Turning a blind eye to the paper maze on the bed and envelopes of money, another web of questions that cannot be answered arises. At lunch earlier today, my mother’s friend, Margaret, asked me if I had found my mother’s handwritten will recalling that she had witnessed my mother’s signature. To shield my shock and growing unease, I lied, saying that though I had not found this will, my mother had told me that she had written it.
I turn away from the closet and survey the room. Why did my mother handwrite a second will? What does it say, and in a silhouette of Ukrainian paranoia, I wonder if she has sliced me out of her will like an amputation? Where did she bury it? Why did she hide it, to begin with, and fail to tell me that it existed in the first place? The will my mother had prepared by an attorney thirty years ago after my father died was the only will I knew existed.
To say that my mother is private is an understatement, but there is an uncomfortable undercurrent to her behavior. A lack of trust between us budded before my father died and bloomed with the glory of spring after his death when my answer to a question she asked to set our course for the next twenty years.
Do you want to return to England to live? Even in the tenderness of grief, I realized the question had only one correct answer to assuage my mother’s brittle state. Yes. But, in a flood of tears, I answered incorrectly. My mother created a mythology of her England in time, subsisting on a diet of remorse, bitterness, and longing until she became a reluctant American.
Only when I read the condolence letters my mother received after my father died did I realize that I might have put myself in the invisible prison as well. Living straddled between two countries and cultures, with no steady footing in either one, I considered that I really did deserve the subtle punishment my mother unwittingly inflicted upon me when I said I did not want to return to England to live. In the end, however, the decision she made to stay in South Dakota, a decision she made in a spinning world of crisis, built an impenetrable wall between us long into my adulthood.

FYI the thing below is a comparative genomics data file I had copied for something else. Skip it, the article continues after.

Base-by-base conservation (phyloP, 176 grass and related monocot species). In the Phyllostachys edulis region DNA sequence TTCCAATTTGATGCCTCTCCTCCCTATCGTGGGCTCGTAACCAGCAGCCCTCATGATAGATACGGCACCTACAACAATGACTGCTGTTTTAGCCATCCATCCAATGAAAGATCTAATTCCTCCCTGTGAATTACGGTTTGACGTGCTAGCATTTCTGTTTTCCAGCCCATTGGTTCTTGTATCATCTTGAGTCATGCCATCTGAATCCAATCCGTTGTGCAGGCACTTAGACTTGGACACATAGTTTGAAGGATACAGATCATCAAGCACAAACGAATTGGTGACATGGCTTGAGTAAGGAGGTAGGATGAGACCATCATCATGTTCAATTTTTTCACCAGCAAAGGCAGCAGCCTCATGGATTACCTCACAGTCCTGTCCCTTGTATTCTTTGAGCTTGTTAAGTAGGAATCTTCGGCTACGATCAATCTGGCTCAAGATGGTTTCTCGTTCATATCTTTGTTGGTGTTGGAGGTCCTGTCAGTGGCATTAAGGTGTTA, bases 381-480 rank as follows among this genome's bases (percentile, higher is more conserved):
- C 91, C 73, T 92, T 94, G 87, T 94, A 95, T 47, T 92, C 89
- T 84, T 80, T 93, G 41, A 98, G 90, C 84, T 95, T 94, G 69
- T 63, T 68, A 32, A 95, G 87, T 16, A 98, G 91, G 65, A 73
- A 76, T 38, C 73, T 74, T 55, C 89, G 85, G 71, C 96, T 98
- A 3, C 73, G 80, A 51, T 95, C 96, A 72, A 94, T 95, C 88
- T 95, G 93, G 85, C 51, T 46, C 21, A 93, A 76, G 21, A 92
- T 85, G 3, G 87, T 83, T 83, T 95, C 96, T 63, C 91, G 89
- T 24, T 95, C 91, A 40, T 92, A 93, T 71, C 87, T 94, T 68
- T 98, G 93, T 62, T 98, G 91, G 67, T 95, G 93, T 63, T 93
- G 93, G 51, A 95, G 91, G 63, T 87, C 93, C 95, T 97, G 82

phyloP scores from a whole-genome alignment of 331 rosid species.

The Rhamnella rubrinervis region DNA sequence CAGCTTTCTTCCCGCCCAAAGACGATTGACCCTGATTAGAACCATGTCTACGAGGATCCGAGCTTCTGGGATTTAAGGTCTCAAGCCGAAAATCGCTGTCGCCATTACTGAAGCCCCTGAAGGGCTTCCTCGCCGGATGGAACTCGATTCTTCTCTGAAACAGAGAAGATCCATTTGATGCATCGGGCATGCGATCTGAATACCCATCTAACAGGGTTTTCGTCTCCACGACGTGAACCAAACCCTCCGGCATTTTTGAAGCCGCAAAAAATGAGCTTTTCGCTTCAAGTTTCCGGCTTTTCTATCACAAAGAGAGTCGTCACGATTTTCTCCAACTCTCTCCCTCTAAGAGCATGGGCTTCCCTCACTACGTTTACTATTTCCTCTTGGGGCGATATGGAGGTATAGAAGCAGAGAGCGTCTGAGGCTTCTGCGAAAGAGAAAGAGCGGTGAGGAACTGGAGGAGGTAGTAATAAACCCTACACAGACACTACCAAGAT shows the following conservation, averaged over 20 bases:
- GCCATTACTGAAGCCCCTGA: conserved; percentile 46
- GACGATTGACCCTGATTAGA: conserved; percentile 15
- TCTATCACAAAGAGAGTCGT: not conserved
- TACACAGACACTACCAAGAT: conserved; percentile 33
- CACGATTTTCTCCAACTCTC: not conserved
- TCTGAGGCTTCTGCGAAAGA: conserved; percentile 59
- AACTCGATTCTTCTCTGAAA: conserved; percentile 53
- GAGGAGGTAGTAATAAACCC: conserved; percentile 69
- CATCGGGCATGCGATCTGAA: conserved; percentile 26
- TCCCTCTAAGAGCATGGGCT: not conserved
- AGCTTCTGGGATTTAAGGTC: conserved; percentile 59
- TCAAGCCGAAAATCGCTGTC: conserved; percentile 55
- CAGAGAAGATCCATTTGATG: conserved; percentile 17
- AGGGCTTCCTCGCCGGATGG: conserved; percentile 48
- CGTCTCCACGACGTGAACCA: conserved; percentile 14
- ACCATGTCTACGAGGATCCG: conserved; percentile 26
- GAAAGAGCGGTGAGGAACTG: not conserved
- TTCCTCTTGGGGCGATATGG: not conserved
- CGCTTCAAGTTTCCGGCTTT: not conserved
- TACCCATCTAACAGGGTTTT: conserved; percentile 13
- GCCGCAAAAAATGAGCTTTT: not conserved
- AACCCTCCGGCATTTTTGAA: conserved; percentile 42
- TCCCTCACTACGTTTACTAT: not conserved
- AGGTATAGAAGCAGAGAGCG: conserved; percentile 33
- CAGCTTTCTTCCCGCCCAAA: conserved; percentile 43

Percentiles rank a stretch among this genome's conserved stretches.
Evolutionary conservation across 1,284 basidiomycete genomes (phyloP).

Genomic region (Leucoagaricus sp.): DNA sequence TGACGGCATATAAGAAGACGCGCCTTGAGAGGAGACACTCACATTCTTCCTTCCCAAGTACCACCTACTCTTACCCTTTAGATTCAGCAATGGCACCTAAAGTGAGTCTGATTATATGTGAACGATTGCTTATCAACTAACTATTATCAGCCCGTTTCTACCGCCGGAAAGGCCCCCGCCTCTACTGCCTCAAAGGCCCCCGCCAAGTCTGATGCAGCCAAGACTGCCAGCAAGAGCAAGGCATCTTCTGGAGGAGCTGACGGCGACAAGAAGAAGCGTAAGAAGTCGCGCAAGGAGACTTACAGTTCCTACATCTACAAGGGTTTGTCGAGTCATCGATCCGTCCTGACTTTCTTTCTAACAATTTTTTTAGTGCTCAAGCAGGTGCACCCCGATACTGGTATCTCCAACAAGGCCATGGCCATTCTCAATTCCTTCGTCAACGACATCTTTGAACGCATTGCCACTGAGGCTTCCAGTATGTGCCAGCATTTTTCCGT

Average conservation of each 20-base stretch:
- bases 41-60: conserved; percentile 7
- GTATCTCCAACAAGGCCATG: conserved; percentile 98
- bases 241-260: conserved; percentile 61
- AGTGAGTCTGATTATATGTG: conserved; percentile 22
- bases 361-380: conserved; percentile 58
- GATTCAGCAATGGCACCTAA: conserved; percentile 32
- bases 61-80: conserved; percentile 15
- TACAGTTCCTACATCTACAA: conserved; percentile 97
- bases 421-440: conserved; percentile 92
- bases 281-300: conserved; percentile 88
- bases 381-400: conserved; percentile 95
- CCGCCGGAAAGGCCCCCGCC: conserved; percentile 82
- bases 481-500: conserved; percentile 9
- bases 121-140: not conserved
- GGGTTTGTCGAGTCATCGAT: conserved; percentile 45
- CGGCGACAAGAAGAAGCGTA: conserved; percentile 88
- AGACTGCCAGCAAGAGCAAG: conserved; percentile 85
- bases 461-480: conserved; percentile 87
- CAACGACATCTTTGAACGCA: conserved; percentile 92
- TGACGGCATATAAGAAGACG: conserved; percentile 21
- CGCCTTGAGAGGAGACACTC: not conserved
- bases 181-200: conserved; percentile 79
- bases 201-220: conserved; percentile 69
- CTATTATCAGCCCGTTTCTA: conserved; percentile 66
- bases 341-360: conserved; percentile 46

Frantic to replace all that I believed I stole from my mother, I read the same books as she did, all about England, all about the Second World War, trying to understand her England. As before, when I was a child, I listened to the intonations of her accent, trying to mimic each syllable. Each morning, I scoured British newspapers and websites, searching for a common thread to discuss with my mother with authority. Television programs written with a British lens of self-deprecation or shrewd and dry humor became my cultural lifeline, severing connection to the culture and country in which I lived.
Over time, I metamorphosed into a life that did not belong to me.
A show pony that just wanted to be pastured, I obediently produced hollow success, too. Ribbons and trophies when I was in high school, excellent grades, for the most part, scholarships and awards, my reputation in my mother’s eyes improved when I succeeded, but plummeted when I stumbled. Knowing that errors in practice or judgment would compromise a scholarship or, more likely, her respect, I denigrated myself for every mistake I made, blaming myself for every failure, real or perceived. The undercurrent of her sacrifice subsumed me, though my mother relinquished her country for me, to be anything less than worthy of the decision she forced herself to make would be tantamount to betrayal.
Writing cases. I should have thought to look for the other will in her two writing cases. The newer ones, a dark wood box with her initials engraved on a piece of metal, is the one she uses most often, but where is the scarlet red leather box my mother received for her twenty-first birthday? Crouching on my knees, my hands tap the dark space of her desk, touching emptiness until…leaning deeper into the cavity, my index finger rubs against a hardened object. Inching the unknown object closer to me, the abandoned, forgotten writing case emerges.